FIFI PETERS: And when do you think you’ll likely be in a position to make a firm decision on where you go on this particular matter?

BRETT BOTTEN: I think the target would probably be by the half-point of our financial year, so we’re talking about sort of February/March next year.

FIFI PETERS: Brett, I was just looking at your turnover performance in the food business here at home in South Africa, and things look to have dipped over the period. We have seen the likes of other retailers in your complex reporting increased food sales. Does the 0.4% decline in your food sales mean that someone is eating your lunch? And, if so, who?

BRETT BOTTEN: Fifi, I think one must be obviously aware of some of the numbers that we’ve seen – and in the short term yes, we have lost some share. We must also acknowledge that we are up against a really strong performance from Spar in the prior year, and particularly the second half of the prior year when we really benefited from the initial hard lockdown.

So certainly in the short term we think we’ve lost a bit of share. We were obviously impacted by the ongoing liquor ban and, because of the strength of our Tops liquor offering we believe that we are more impacted than some of our competitors from a liquor perspective and the knock-on effect of not being able to trade our liquor on Friday, Saturday and Sunday. When I say ‘knock-on’, I’m talking about the loss of sales in adjacent Spar stores, not only the liquor side, but the loss on the grocery side. That impacted us.

And then obviously, as I told in the presentation, from the unrest in July we still have a number of stores that haven’t reopened and some big stores. So that also affected us.

The Shoprite number which came out earlier this week was a really strong number. I think in the short term they have gained some share, but we are positioned now with our strong new-store programme for 2022, a remodelled programme, about 250 ……7:11 stores apparently remodelling, our private-label offering which is gaining a huge amount of focus, and an upgrade to promotions on the advertising calendar for the new year. So we’re positioned well to grow our top line, because obviously flat or single digit is not good enough for our size with the fixed-cost infrastructure that we have with our warehouses and trucks in the country.

And then on top of that – which is very exciting – is the launch of our online Spar to You……7:42 application on the e-commerce space, which we are piloting with our first store in late November, early December, which we intend to roll out to 100 stores over the course of next year.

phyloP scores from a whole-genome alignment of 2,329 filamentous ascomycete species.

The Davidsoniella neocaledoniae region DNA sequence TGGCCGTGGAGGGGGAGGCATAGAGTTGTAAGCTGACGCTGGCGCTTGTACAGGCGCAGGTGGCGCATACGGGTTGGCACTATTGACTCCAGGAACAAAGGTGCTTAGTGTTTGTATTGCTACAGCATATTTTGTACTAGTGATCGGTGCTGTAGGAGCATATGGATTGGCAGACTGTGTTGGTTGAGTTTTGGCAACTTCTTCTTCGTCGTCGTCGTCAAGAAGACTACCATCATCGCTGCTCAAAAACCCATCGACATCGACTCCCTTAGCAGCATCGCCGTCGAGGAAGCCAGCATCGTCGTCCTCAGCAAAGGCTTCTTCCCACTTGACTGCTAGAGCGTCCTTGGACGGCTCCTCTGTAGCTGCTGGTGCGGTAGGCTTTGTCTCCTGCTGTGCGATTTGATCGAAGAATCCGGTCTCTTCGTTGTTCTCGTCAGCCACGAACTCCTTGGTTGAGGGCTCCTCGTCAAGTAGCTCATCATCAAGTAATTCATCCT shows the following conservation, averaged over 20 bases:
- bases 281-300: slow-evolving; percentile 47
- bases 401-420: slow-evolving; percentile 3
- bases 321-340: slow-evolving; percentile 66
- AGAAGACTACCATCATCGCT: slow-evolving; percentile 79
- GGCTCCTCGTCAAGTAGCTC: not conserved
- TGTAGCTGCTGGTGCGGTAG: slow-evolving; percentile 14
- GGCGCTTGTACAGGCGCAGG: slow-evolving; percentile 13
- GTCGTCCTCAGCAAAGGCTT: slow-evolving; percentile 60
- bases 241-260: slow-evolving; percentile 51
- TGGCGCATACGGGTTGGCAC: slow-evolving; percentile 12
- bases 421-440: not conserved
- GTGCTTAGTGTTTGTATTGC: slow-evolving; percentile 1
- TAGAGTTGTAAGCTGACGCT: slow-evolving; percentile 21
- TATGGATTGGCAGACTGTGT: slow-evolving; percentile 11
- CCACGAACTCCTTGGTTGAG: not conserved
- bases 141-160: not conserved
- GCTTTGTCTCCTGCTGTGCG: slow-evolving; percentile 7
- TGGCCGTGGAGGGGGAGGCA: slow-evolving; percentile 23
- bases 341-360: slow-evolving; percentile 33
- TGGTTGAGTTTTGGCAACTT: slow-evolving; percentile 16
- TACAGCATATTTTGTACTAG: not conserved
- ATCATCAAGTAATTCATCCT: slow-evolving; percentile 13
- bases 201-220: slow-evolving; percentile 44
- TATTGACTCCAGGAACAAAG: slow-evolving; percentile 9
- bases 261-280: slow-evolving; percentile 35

FIFI PETERS: I suppose the proof will be in the pudding as to whether these initiatives will be successful in regaining your lost ground.

But I’d like to go over to Ireland and just look at the performance of the operations there. It seems that the business there has stood the test of Brexit. Would you agree that’s the case, and that the biggest risk for the business – in the short term at least – is the shortage of labour around warehousing skills and truck drivers?

BRETT BOTTEN: Yes, you’re spot on, Fifi. We’ve been delighted with the performance of our Irish business. It’s a really solid performance in 2021, but bear in mind that in 2020 they had an incredible year. So on the back of the that, a really brilliant year in 2022. It still delivered the turnover and profit. Bear in mind there is a negative exchange variance, so the rand actually strengthened in the period. There the performance in euros is actually better than the rand performance. So I agree with you, we are well positioned there.

It’s interesting that you pick up on the cost issues, particularly on the shortage of truck drivers and labourers. That is something that not only we but all businesses in the UK and Ireland are dealing with – the shortage of 100 000 lorry drivers, as they call them, and obviously having to pay increased wages, which is putting pressure on our costs. But the Irish business is well managed and well run, and the management team has gone into this and eked out efficiencies to offset and mitigate these driver costs.

FIFI PETERS: Just anything that you’d like to leave your shareholders with by way of what they can look forward to from the group in the period ahead?

BRETT BOTTEN: Fifi, I think we are banking on Switzerland and Ireland delivering another good result for us. Obviously there’s massive pressure on our management team to turn around our South Africa performance, particularly the top line, and then to make a big impact on those Polish shops as well, which are really disappointing. Our target is to get that business into a break-even position by the end of next year. When I say ‘into a break-even position’ [that’s] for a particular month. I think if we can accomplish that, that’s our target and that’s what we’re aiming for, and we should see a really strong result in the new year.

FIFI PETERS: I heard that the World Economic Forum may be back again next year, and it will be interesting to see what kind of activity you see in your stores. There is ……10:20 after the forum had been put on halt for the past two years as a result of the pandemic. But we’ll wait and see for the proof in your numbers. Brett, let’s leave it there.

That was the CEO of Spar, Brett Botten.